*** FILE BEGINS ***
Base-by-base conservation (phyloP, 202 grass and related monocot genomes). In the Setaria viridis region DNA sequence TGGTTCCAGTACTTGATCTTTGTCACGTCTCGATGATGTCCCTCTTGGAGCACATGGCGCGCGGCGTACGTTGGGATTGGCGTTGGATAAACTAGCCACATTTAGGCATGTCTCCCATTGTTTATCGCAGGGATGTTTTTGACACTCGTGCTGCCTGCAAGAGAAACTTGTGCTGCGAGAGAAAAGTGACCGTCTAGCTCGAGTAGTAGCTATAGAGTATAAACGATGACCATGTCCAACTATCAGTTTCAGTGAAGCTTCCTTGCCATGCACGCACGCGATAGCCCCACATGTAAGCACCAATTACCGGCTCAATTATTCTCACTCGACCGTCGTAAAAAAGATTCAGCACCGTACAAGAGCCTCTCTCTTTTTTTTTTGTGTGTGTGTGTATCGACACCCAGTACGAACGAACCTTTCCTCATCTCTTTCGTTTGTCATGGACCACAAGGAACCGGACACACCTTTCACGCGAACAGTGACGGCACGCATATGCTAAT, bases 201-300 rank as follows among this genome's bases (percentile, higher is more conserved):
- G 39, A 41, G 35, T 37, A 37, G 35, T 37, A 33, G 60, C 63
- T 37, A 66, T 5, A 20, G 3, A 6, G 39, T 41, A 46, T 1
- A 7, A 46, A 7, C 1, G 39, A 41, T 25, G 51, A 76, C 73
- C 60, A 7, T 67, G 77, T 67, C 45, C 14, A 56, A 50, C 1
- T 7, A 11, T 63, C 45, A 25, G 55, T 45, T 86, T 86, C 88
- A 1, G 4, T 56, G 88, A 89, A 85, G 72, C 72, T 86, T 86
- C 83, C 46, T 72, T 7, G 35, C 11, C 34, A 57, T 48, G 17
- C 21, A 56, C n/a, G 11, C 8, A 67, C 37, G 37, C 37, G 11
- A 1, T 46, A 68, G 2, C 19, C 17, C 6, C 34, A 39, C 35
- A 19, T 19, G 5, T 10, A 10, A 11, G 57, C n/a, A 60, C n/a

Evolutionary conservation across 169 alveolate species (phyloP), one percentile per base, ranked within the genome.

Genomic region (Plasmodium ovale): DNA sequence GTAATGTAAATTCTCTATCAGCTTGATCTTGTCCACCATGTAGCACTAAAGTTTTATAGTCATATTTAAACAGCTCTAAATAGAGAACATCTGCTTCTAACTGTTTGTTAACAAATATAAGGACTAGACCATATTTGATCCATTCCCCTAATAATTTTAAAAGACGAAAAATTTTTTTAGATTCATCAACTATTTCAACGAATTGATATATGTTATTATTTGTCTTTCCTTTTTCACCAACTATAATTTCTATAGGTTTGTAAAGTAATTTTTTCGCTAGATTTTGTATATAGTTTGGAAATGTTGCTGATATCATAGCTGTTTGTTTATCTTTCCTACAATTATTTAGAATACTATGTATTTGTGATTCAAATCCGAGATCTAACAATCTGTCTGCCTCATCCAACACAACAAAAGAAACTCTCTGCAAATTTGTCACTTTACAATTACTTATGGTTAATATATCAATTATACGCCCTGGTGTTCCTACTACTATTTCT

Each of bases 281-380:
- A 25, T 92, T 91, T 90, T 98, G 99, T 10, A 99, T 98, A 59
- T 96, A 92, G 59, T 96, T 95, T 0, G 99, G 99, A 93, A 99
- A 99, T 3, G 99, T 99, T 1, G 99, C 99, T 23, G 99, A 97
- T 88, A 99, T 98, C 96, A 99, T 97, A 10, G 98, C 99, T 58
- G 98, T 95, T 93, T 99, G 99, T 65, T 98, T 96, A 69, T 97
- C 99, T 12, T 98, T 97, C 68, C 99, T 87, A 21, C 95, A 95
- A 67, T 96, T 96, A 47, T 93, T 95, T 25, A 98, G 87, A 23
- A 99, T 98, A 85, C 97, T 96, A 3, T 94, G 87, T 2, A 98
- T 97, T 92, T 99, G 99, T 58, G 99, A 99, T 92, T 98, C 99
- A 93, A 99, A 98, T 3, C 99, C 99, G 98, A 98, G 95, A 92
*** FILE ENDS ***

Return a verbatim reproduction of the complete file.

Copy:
Base-by-base conservation (phyloP, 202 grass and related monocot genomes). In the Setaria viridis region DNA sequence TGGTTCCAGTACTTGATCTTTGTCACGTCTCGATGATGTCCCTCTTGGAGCACATGGCGCGCGGCGTACGTTGGGATTGGCGTTGGATAAACTAGCCACATTTAGGCATGTCTCCCATTGTTTATCGCAGGGATGTTTTTGACACTCGTGCTGCCTGCAAGAGAAACTTGTGCTGCGAGAGAAAAGTGACCGTCTAGCTCGAGTAGTAGCTATAGAGTATAAACGATGACCATGTCCAACTATCAGTTTCAGTGAAGCTTCCTTGCCATGCACGCACGCGATAGCCCCACATGTAAGCACCAATTACCGGCTCAATTATTCTCACTCGACCGTCGTAAAAAAGATTCAGCACCGTACAAGAGCCTCTCTCTTTTTTTTTTGTGTGTGTGTGTATCGACACCCAGTACGAACGAACCTTTCCTCATCTCTTTCGTTTGTCATGGACCACAAGGAACCGGACACACCTTTCACGCGAACAGTGACGGCACGCATATGCTAAT, bases 201-300 rank as follows among this genome's bases (percentile, higher is more conserved):
- G 39, A 41, G 35, T 37, A 37, G 35, T 37, A 33, G 60, C 63
- T 37, A 66, T 5, A 20, G 3, A 6, G 39, T 41, A 46, T 1
- A 7, A 46, A 7, C 1, G 39, A 41, T 25, G 51, A 76, C 73
- C 60, A 7, T 67, G 77, T 67, C 45, C 14, A 56, A 50, C 1
- T 7, A 11, T 63, C 45, A 25, G 55, T 45, T 86, T 86, C 88
- A 1, G 4, T 56, G 88, A 89, A 85, G 72, C 72, T 86, T 86
- C 83, C 46, T 72, T 7, G 35, C 11, C 34, A 57, T 48, G 17
- C 21, A 56, C n/a, G 11, C 8, A 67, C 37, G 37, C 37, G 11
- A 1, T 46, A 68, G 2, C 19, C 17, C 6, C 34, A 39, C 35
- A 19, T 19, G 5, T 10, A 10, A 11, G 57, C n/a, A 60, C n/a

Evolutionary conservation across 169 alveolate species (phyloP), one percentile per base, ranked within the genome.

Genomic region (Plasmodium ovale): DNA sequence GTAATGTAAATTCTCTATCAGCTTGATCTTGTCCACCATGTAGCACTAAAGTTTTATAGTCATATTTAAACAGCTCTAAATAGAGAACATCTGCTTCTAACTGTTTGTTAACAAATATAAGGACTAGACCATATTTGATCCATTCCCCTAATAATTTTAAAAGACGAAAAATTTTTTTAGATTCATCAACTATTTCAACGAATTGATATATGTTATTATTTGTCTTTCCTTTTTCACCAACTATAATTTCTATAGGTTTGTAAAGTAATTTTTTCGCTAGATTTTGTATATAGTTTGGAAATGTTGCTGATATCATAGCTGTTTGTTTATCTTTCCTACAATTATTTAGAATACTATGTATTTGTGATTCAAATCCGAGATCTAACAATCTGTCTGCCTCATCCAACACAACAAAAGAAACTCTCTGCAAATTTGTCACTTTACAATTACTTATGGTTAATATATCAATTATACGCCCTGGTGTTCCTACTACTATTTCT

Each of bases 281-380:
- A 25, T 92, T 91, T 90, T 98, G 99, T 10, A 99, T 98, A 59
- T 96, A 92, G 59, T 96, T 95, T 0, G 99, G 99, A 93, A 99
- A 99, T 3, G 99, T 99, T 1, G 99, C 99, T 23, G 99, A 97
- T 88, A 99, T 98, C 96, A 99, T 97, A 10, G 98, C 99, T 58
- G 98, T 95, T 93, T 99, G 99, T 65, T 98, T 96, A 69, T 97
- C 99, T 12, T 98, T 97, C 68, C 99, T 87, A 21, C 95, A 95
- A 67, T 96, T 96, A 47, T 93, T 95, T 25, A 98, G 87, A 23
- A 99, T 98, A 85, C 97, T 96, A 3, T 94, G 87, T 2, A 98
- T 97, T 92, T 99, G 99, T 58, G 99, A 99, T 92, T 98, C 99
- A 93, A 99, A 98, T 3, C 99, C 99, G 98, A 98, G 95, A 92